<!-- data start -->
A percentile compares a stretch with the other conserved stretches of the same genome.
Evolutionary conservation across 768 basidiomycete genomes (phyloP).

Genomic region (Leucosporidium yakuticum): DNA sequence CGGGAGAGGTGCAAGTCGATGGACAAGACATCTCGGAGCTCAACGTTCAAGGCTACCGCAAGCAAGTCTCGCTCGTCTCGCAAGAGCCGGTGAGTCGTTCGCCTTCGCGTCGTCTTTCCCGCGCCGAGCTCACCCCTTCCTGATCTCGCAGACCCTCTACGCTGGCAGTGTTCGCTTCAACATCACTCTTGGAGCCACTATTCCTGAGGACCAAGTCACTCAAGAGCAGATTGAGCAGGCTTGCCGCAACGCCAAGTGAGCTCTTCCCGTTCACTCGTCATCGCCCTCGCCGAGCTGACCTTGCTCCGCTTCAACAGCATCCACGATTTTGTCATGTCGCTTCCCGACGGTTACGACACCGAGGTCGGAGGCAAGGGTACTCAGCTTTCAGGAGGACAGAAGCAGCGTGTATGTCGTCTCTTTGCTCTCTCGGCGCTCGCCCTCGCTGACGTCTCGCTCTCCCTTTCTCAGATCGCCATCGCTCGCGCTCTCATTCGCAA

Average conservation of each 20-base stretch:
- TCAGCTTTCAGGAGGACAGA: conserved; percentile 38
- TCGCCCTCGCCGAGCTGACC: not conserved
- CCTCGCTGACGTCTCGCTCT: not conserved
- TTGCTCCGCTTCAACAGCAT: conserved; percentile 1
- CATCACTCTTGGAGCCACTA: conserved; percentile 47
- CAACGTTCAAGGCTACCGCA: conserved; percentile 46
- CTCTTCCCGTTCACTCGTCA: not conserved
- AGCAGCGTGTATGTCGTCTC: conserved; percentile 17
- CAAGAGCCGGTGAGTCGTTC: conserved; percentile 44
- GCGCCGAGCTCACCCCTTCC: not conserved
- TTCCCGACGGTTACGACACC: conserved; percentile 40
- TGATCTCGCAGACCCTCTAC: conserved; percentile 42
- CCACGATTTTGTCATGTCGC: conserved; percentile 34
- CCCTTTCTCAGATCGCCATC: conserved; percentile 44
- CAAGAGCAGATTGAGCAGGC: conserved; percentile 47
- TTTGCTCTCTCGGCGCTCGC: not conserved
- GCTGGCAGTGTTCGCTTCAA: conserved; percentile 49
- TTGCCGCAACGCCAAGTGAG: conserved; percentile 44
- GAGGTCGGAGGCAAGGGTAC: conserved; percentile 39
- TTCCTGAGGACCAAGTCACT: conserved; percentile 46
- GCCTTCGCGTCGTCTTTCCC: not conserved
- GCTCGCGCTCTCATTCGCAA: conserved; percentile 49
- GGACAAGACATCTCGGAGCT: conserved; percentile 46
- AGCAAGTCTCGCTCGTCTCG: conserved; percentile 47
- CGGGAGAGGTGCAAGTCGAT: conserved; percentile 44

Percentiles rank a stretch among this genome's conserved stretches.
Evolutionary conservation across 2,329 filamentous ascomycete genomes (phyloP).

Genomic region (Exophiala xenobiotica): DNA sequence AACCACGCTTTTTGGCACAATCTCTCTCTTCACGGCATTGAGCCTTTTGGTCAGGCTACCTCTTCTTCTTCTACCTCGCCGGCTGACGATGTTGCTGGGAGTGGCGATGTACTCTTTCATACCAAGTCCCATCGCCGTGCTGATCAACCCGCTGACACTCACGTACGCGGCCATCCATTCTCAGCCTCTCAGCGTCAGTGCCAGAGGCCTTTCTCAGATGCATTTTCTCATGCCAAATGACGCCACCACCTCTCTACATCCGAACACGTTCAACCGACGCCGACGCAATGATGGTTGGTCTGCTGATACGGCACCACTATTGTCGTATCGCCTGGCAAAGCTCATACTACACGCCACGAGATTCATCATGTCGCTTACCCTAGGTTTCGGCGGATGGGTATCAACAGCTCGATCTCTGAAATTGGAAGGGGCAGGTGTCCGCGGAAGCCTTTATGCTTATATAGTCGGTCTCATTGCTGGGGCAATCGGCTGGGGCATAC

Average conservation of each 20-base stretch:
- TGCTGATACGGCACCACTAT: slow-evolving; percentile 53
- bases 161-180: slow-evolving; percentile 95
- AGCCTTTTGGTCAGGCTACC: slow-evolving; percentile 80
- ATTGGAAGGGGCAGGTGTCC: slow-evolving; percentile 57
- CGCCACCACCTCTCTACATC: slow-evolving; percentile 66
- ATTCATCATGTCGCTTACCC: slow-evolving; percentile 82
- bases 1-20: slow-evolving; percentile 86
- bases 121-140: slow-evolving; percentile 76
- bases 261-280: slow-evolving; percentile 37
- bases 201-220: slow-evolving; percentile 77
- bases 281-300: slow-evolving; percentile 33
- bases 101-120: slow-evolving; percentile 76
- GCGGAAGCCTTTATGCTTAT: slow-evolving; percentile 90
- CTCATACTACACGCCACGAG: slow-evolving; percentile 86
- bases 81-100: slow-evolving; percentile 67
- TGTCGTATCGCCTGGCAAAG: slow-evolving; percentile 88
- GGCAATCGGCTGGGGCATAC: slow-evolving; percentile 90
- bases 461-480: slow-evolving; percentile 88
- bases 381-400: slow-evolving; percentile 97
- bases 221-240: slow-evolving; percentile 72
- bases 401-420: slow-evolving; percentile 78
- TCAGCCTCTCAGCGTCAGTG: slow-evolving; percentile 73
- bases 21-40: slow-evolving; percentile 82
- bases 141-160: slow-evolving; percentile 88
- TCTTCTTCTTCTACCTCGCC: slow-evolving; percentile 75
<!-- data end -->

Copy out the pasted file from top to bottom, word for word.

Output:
A percentile compares a stretch with the other conserved stretches of the same genome.
Evolutionary conservation across 768 basidiomycete genomes (phyloP).

Genomic region (Leucosporidium yakuticum): DNA sequence CGGGAGAGGTGCAAGTCGATGGACAAGACATCTCGGAGCTCAACGTTCAAGGCTACCGCAAGCAAGTCTCGCTCGTCTCGCAAGAGCCGGTGAGTCGTTCGCCTTCGCGTCGTCTTTCCCGCGCCGAGCTCACCCCTTCCTGATCTCGCAGACCCTCTACGCTGGCAGTGTTCGCTTCAACATCACTCTTGGAGCCACTATTCCTGAGGACCAAGTCACTCAAGAGCAGATTGAGCAGGCTTGCCGCAACGCCAAGTGAGCTCTTCCCGTTCACTCGTCATCGCCCTCGCCGAGCTGACCTTGCTCCGCTTCAACAGCATCCACGATTTTGTCATGTCGCTTCCCGACGGTTACGACACCGAGGTCGGAGGCAAGGGTACTCAGCTTTCAGGAGGACAGAAGCAGCGTGTATGTCGTCTCTTTGCTCTCTCGGCGCTCGCCCTCGCTGACGTCTCGCTCTCCCTTTCTCAGATCGCCATCGCTCGCGCTCTCATTCGCAA

Average conservation of each 20-base stretch:
- TCAGCTTTCAGGAGGACAGA: conserved; percentile 38
- TCGCCCTCGCCGAGCTGACC: not conserved
- CCTCGCTGACGTCTCGCTCT: not conserved
- TTGCTCCGCTTCAACAGCAT: conserved; percentile 1
- CATCACTCTTGGAGCCACTA: conserved; percentile 47
- CAACGTTCAAGGCTACCGCA: conserved; percentile 46
- CTCTTCCCGTTCACTCGTCA: not conserved
- AGCAGCGTGTATGTCGTCTC: conserved; percentile 17
- CAAGAGCCGGTGAGTCGTTC: conserved; percentile 44
- GCGCCGAGCTCACCCCTTCC: not conserved
- TTCCCGACGGTTACGACACC: conserved; percentile 40
- TGATCTCGCAGACCCTCTAC: conserved; percentile 42
- CCACGATTTTGTCATGTCGC: conserved; percentile 34
- CCCTTTCTCAGATCGCCATC: conserved; percentile 44
- CAAGAGCAGATTGAGCAGGC: conserved; percentile 47
- TTTGCTCTCTCGGCGCTCGC: not conserved
- GCTGGCAGTGTTCGCTTCAA: conserved; percentile 49
- TTGCCGCAACGCCAAGTGAG: conserved; percentile 44
- GAGGTCGGAGGCAAGGGTAC: conserved; percentile 39
- TTCCTGAGGACCAAGTCACT: conserved; percentile 46
- GCCTTCGCGTCGTCTTTCCC: not conserved
- GCTCGCGCTCTCATTCGCAA: conserved; percentile 49
- GGACAAGACATCTCGGAGCT: conserved; percentile 46
- AGCAAGTCTCGCTCGTCTCG: conserved; percentile 47
- CGGGAGAGGTGCAAGTCGAT: conserved; percentile 44

Percentiles rank a stretch among this genome's conserved stretches.
Evolutionary conservation across 2,329 filamentous ascomycete genomes (phyloP).

Genomic region (Exophiala xenobiotica): DNA sequence AACCACGCTTTTTGGCACAATCTCTCTCTTCACGGCATTGAGCCTTTTGGTCAGGCTACCTCTTCTTCTTCTACCTCGCCGGCTGACGATGTTGCTGGGAGTGGCGATGTACTCTTTCATACCAAGTCCCATCGCCGTGCTGATCAACCCGCTGACACTCACGTACGCGGCCATCCATTCTCAGCCTCTCAGCGTCAGTGCCAGAGGCCTTTCTCAGATGCATTTTCTCATGCCAAATGACGCCACCACCTCTCTACATCCGAACACGTTCAACCGACGCCGACGCAATGATGGTTGGTCTGCTGATACGGCACCACTATTGTCGTATCGCCTGGCAAAGCTCATACTACACGCCACGAGATTCATCATGTCGCTTACCCTAGGTTTCGGCGGATGGGTATCAACAGCTCGATCTCTGAAATTGGAAGGGGCAGGTGTCCGCGGAAGCCTTTATGCTTATATAGTCGGTCTCATTGCTGGGGCAATCGGCTGGGGCATAC

Average conservation of each 20-base stretch:
- TGCTGATACGGCACCACTAT: slow-evolving; percentile 53
- bases 161-180: slow-evolving; percentile 95
- AGCCTTTTGGTCAGGCTACC: slow-evolving; percentile 80
- ATTGGAAGGGGCAGGTGTCC: slow-evolving; percentile 57
- CGCCACCACCTCTCTACATC: slow-evolving; percentile 66
- ATTCATCATGTCGCTTACCC: slow-evolving; percentile 82
- bases 1-20: slow-evolving; percentile 86
- bases 121-140: slow-evolving; percentile 76
- bases 261-280: slow-evolving; percentile 37
- bases 201-220: slow-evolving; percentile 77
- bases 281-300: slow-evolving; percentile 33
- bases 101-120: slow-evolving; percentile 76
- GCGGAAGCCTTTATGCTTAT: slow-evolving; percentile 90
- CTCATACTACACGCCACGAG: slow-evolving; percentile 86
- bases 81-100: slow-evolving; percentile 67
- TGTCGTATCGCCTGGCAAAG: slow-evolving; percentile 88
- GGCAATCGGCTGGGGCATAC: slow-evolving; percentile 90
- bases 461-480: slow-evolving; percentile 88
- bases 381-400: slow-evolving; percentile 97
- bases 221-240: slow-evolving; percentile 72
- bases 401-420: slow-evolving; percentile 78
- TCAGCCTCTCAGCGTCAGTG: slow-evolving; percentile 73
- bases 21-40: slow-evolving; percentile 82
- bases 141-160: slow-evolving; percentile 88
- TCTTCTTCTTCTACCTCGCC: slow-evolving; percentile 75